David Lida, One Life

Andrew Paxman

Esperanza Morales is a Tess of the d’Urbervilles for our times. Like Thomas Hardy’s tragic heroine, she is a good and beautiful woman, constrained by humble origins, preyed upon by men, and – so it appears – driven by desperation to murder. As the story of this undocumented immigrant opens, she faces the death penalty in unforgiving Louisiana for killing her baby. In Esperanza’s life, to recall the lot of another Hardy heroine, happiness is but an occasional episode in a general drama of pain.

For all this, One Life is not a depressing novel but a strangely uplifting one. It’s largely told from the viewpoint of a droll mitigation specialist, an expatriate loner called Richard, who guides us through the miseries of Mexican poverty and the injustices of the U.S. legal system with fascinating insight and through the disappointments of his own life with self-deprecating humour. It’s a story…

View original post 412 more words

Advertisements

San Miguel de Allende v. Patzcuaro

Red Shoes are Better than Bacon

Chiles en nogada and tacos, that’s the difference between San Miguel de Allende and Patzcuaro as expat venues. Both have their strong points, and both have their shortcomings. Neither is Nirvana, although those who live there might claim otherwise.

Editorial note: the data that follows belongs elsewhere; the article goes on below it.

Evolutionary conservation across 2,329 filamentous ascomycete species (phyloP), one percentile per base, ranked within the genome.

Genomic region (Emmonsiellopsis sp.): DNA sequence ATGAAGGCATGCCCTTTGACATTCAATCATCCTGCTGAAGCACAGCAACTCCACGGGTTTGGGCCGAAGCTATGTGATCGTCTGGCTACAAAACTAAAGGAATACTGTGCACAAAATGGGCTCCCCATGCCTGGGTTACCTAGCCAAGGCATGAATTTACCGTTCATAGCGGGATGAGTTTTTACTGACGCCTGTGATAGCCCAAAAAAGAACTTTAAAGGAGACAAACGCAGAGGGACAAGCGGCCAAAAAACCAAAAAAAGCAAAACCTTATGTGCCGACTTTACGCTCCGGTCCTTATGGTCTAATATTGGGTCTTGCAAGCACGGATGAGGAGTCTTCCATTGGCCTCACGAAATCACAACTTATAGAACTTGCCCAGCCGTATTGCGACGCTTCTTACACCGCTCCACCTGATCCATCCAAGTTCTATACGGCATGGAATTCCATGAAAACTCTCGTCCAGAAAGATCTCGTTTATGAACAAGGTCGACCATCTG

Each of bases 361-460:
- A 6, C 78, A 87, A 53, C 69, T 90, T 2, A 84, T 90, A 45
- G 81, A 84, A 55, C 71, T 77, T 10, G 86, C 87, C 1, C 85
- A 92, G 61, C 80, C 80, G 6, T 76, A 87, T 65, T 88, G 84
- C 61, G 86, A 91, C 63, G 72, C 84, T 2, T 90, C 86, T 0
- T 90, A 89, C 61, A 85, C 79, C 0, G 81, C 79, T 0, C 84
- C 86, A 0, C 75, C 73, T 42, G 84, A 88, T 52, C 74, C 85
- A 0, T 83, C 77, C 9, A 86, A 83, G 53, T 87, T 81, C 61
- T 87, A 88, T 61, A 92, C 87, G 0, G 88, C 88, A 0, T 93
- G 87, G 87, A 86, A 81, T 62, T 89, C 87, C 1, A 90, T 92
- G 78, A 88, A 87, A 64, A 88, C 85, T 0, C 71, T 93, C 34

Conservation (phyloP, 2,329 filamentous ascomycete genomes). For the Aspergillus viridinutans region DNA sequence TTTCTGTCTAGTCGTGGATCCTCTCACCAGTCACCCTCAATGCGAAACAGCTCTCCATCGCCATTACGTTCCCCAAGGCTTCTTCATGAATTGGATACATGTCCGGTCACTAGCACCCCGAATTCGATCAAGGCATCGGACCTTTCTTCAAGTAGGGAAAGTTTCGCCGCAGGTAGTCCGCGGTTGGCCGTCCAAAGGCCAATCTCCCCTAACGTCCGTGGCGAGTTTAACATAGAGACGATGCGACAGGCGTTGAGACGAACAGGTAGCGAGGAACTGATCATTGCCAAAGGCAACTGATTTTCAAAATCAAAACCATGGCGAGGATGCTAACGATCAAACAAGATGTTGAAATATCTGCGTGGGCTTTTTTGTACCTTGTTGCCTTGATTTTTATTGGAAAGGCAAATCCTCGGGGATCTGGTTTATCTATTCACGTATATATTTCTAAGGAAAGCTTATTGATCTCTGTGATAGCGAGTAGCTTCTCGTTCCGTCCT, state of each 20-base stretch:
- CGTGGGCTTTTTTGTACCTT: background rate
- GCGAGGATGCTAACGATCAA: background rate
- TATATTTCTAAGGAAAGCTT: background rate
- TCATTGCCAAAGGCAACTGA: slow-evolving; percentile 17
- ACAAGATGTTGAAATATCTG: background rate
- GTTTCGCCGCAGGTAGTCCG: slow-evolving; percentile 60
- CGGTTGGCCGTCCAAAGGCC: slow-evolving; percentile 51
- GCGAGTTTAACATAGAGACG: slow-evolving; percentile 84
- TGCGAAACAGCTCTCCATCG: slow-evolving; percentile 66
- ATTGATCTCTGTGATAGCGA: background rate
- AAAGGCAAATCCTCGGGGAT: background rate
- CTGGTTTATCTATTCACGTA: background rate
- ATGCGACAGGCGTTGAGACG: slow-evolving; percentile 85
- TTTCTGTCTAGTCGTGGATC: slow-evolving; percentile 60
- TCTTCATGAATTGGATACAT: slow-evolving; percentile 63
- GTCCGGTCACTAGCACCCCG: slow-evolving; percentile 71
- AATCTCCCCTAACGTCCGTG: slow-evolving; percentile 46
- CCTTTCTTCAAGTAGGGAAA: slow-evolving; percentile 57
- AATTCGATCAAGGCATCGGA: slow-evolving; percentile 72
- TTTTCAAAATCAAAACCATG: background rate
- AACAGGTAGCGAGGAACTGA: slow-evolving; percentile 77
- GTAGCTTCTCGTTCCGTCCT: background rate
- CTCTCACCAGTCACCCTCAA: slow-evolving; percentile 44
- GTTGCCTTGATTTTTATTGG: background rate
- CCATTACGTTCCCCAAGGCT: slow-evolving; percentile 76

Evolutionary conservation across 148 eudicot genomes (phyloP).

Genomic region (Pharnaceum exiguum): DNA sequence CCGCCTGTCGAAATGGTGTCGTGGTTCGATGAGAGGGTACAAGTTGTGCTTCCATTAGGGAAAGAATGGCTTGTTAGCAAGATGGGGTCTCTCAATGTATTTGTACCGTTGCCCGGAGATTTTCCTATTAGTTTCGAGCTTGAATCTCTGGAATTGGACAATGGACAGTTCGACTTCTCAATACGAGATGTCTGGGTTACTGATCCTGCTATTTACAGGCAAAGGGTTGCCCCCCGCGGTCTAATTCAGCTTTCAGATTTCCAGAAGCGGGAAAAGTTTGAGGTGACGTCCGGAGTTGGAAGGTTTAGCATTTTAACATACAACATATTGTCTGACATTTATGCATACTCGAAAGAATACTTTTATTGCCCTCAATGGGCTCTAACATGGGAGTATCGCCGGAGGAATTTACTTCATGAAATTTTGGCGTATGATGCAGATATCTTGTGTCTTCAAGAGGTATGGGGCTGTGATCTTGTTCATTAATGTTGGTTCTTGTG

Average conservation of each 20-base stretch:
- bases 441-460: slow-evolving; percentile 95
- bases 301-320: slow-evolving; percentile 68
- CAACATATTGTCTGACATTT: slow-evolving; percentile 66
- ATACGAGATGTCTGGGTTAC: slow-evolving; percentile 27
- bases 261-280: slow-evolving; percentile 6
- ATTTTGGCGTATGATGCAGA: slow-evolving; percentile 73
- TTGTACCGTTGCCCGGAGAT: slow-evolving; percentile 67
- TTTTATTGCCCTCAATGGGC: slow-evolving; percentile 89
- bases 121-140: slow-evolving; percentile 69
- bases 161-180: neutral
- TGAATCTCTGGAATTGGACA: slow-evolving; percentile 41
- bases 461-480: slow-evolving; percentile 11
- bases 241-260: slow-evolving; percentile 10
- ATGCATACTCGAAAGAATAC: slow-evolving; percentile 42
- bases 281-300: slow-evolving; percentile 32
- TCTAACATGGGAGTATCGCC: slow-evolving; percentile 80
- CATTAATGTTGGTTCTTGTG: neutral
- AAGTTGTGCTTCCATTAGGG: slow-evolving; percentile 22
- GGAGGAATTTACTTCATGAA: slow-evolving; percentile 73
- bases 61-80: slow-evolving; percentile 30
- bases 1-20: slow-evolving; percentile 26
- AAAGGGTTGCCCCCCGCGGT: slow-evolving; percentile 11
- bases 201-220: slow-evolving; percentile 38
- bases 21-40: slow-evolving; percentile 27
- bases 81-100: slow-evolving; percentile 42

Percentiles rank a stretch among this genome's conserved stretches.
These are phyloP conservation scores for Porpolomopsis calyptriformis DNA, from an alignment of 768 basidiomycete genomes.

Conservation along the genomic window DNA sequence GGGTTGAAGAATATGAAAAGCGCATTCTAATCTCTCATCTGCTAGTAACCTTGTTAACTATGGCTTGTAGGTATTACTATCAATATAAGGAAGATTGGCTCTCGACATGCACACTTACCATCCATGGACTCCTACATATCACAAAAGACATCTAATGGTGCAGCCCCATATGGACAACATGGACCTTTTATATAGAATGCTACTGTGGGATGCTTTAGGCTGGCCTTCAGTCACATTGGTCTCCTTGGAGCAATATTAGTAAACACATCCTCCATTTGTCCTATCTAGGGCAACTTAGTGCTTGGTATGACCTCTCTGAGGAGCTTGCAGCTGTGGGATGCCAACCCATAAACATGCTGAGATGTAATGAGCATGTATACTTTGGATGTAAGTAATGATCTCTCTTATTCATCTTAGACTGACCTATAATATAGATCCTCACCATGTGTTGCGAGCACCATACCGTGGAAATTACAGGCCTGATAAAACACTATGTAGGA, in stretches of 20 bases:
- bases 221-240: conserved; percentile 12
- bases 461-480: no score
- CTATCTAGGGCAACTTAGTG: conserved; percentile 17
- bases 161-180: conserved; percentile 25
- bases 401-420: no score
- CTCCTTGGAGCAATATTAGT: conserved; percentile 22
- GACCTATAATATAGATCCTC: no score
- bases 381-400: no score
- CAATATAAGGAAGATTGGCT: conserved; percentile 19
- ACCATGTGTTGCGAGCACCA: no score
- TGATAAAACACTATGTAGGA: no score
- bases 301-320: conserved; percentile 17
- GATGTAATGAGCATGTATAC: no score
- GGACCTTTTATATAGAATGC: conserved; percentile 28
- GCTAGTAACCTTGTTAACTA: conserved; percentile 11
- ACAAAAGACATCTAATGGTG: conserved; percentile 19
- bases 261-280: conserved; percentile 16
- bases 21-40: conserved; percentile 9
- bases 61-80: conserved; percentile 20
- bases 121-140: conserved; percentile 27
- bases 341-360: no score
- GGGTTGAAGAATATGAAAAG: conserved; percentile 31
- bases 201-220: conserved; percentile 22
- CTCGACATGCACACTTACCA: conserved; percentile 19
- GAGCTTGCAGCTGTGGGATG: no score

San Miguel de Allende offers up more expat amenities like mail forwarding services, English-speaking Mexicans, gourmet stores with everything from Hamburger Helper to white balsamic vinegar on the shelves, AA in more flavors that you could ever begin to count, classes and support groups, charities and opportunities to perform good deeds, an Anglican church, Kabbalah study groups, rival animal rescue efforts, art walks, opportunities for the fey and chichi, a zillion good restaurants and a few bad ones, serious crime and scandal among the expats, the American consular agency, English-language libraries and bookstores, the Rosewood, Café Rama, the Longhorn Smokehouse, Via Organica, poseurs and pukka, organized tours and events, Zimbabwean drum…

View original post 1,067 more words